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New York City Ballet: "A Midsummer Night’s Dream" 2014
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New York City Ballet: "A Midsummer Night’s Dream" 2014

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New York City Ballet
(New York City Ballet Website)

A Midsummer Night’s Dream 2014
Ballet in Two Acts and Six Scenes

Founders, George Balanchine and Lincoln Kirstein
Founding Choreographers: George Balanchine and Jerome Robbins
Ballet Master in Chief, Peter Martins
Ballet Mistress, Rosemary Dunleavy
Children’s Ballet Master, Dena Abergel
Orchestra, Interim Music Director, Andrews Sill
Managing Dir. Communications & Special Projects, Robert Daniels
Manager, Media Relations, Katharina Plumb
The David H. Koch Theater, Lincoln Center

Dr. Roberta E. Zlokower
June 4, 2014

(Read More NYC Ballet Reviews).

Conductor: Daniel Capps

A Midsummer Night’s Dream (1962): Music by Felix Mendelssohn, Choreography by George Balanchine, Scenery by David Hays, Costumes by Karinska, Original Lighting by Ronald Bates, Lighting by Mark Stanley, Performed by Sara Mearns as Titania, Andrew Veyette as Oberon, Sean Suozzi as Puck, Lauren King as Helena, Abi Stafford as Hermia, Chase Finlay as Lysander, Zachary Catazaro as Demetrius, Megan LeCrone as Hippolyta, Silas Farley as Theseus, Justin Peck as Titania’s Cavalier, Taylor Stanley as Bottom, Brittany Pollack as Butterfly, Tiler Peck and Tyler Angle in Divertissement, Singers: Jennifer Bates, Soprano, Carla Wesby, Mezzo-Soprano, and Chorus, Children from The School of American Ballet as Oberon’s Kingdom, Butterflies and Fairies, and the Company as Butterflies, Oberon’s and Titania’s Pages, Bottom’s Companions, Courtiers to Theseus, Titania’s Retinue, Hippolyta’s Hounds, Courtiers, and Divertissement Dancers.

The Mendelssohn ballet score includes music composed for the Shakespeare play, during a seventeen-year period, as well as a variety of overtures. The play relates adventures and misadventures, through reality and illusion, including requited and unrequited love, even between a fair queen and a donkey. Midsummer Night is June 23rd (St. John’s Eve), when fairies are present during the summer solstice of fertility rites and festivals. The 1595 play was also the source for a one-act Ashton ballet and a Britten opera. A Midsummer Night’s Dream was Balanchine’s first full-length ballet that he choreographed in the US, and it opened New York City Ballet’s first repertory season at Lincoln Center in 1964. (NYCB Notes).

Tonight’s A Midsummer Night’s Dream, by Balanchine, was magnetic, in color and design (David Hays), and ever so youthful, with young students from The School of American Ballet as Butterflies and Fairies. The spellbinding Mendelssohn score was conducted by Daniel Capps with virtuosity. Yet, I was suddenly struck with a yearning for Titania (Sara Mearns) and Oberon (Andrew Veyette) to have that big wedding dance, rather than Tiler Peck and Tyler Angle, who performed the Court Divertissement. After all, Titania had been asleep for a while in a feathered shell onstage, while Puck sprinkled the magic rose onto sleeping lovers, to cause vaudevillian mayhem, madness, and then the reverse, without anyone the worse for wear. Although Ms. Peck and Mr. Angle were splendid in the interlude, it reminded me of a ballet within an opera or film, but, after all, this is a ballet in its entirety. Nevertheless, all four Principals danced and dramatized with astounding theatricality and magic.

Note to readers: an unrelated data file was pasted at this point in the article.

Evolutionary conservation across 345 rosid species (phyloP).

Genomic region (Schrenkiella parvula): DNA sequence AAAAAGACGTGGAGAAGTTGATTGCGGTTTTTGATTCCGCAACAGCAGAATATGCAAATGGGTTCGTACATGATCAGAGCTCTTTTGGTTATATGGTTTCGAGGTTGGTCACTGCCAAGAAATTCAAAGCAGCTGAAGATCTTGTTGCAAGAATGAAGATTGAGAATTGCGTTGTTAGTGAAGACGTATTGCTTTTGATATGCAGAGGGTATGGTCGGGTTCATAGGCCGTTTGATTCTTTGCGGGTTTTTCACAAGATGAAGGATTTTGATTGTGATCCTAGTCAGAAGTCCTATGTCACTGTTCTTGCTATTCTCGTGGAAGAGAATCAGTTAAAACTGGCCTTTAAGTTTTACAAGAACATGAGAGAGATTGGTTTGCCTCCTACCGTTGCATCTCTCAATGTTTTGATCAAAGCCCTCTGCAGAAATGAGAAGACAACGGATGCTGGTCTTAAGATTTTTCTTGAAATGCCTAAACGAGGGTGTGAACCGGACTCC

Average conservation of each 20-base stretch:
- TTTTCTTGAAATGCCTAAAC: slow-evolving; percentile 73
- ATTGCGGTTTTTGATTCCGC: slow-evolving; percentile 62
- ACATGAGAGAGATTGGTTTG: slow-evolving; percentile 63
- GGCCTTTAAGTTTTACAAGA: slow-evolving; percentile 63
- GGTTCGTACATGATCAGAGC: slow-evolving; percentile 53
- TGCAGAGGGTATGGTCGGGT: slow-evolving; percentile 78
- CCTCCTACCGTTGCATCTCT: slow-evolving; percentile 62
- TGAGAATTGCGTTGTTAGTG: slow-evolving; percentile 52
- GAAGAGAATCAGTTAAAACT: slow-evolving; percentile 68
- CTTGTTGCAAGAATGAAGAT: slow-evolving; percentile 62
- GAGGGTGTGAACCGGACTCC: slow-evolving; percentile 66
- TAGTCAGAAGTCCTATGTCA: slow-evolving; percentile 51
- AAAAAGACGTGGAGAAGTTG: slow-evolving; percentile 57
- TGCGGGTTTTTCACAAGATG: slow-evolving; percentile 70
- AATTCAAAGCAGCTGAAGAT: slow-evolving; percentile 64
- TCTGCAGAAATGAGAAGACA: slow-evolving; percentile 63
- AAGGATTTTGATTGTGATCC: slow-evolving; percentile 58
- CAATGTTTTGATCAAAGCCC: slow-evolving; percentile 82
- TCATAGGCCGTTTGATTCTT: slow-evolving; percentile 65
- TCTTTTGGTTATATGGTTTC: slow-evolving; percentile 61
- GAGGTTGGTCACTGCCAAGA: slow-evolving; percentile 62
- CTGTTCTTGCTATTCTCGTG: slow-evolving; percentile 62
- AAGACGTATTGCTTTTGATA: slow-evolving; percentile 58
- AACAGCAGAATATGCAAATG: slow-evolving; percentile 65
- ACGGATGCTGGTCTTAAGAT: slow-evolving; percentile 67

I was also drawn to Bottom’s bumbling, drunk companions from the Corps, who danced with burlesque cavorting. Taylor Stanley as Bottom brought pathos and yearning to the beloved donkey character, who for a moment becomes Titania’s object of desire. Among the couples who swap partners, under the magic rose’s influence, Lauren King as Helena and Zachary Catazaro as Demetrius seemed to rush back and forth with extra passion and fervor. Ms. Mearns was effusively warm and endearing, and just having her onstage, even with so little dancing, was worth the experience. Mr. Veyette seemed thrilled as Oberon, in his affection for Titania and the Changeling child, as well. Ms. Peck and Mr. Angle’s Pas de Deux was exciting to watch, as the most rapturous dancing so far had been the confused, lovers, dashing from one wing to the other. And, then there’s Puck. Sean Suozzi is the quintessential Puck, never grandstanding, but, rather, melting into the stage ensemble with ebullience and vigor. His Puck is so eager to please and so spritely and sneaky. And, Mr. Suozzi is always a fantastic dancer as well.

Justin Peck was Titania’s Cavalier, a secondary but regal role, and he was stately, grand, and attentive, impressive in his moments. Silas Farley and Megan LeCrone were Theseus and Hippolyta, also minor roles, but their presence was felt. Two singers and a chorus joined the orchestra for what could have been a concert in itself. In fact, I’ve always wished that City Ballet Orchestra could have a series of its own, during off-season. They could even project artistic photos of the dancers, or landscape, or abstract art. Ballet music is so compelling, it could be a warmup to the coming Season, or just special events. And, at Koch Theater, the orchestra pit rises for full view. Without having to follow the stage ballet they could sweep through this Mendelssohn score, for example, with stunning and sensational momentum. Just a thought.

Kudos to George Balanchine, and kudos to Peter Martins and the Company for a fantastic Spring Season.

Andrew Veyette and Students from
School of American Ballet in
George Balanchine's "A Midsummer Night's Dream"
Courtesy of Paul Kolnik

For more information, contact Dr. Roberta E. Zlokower at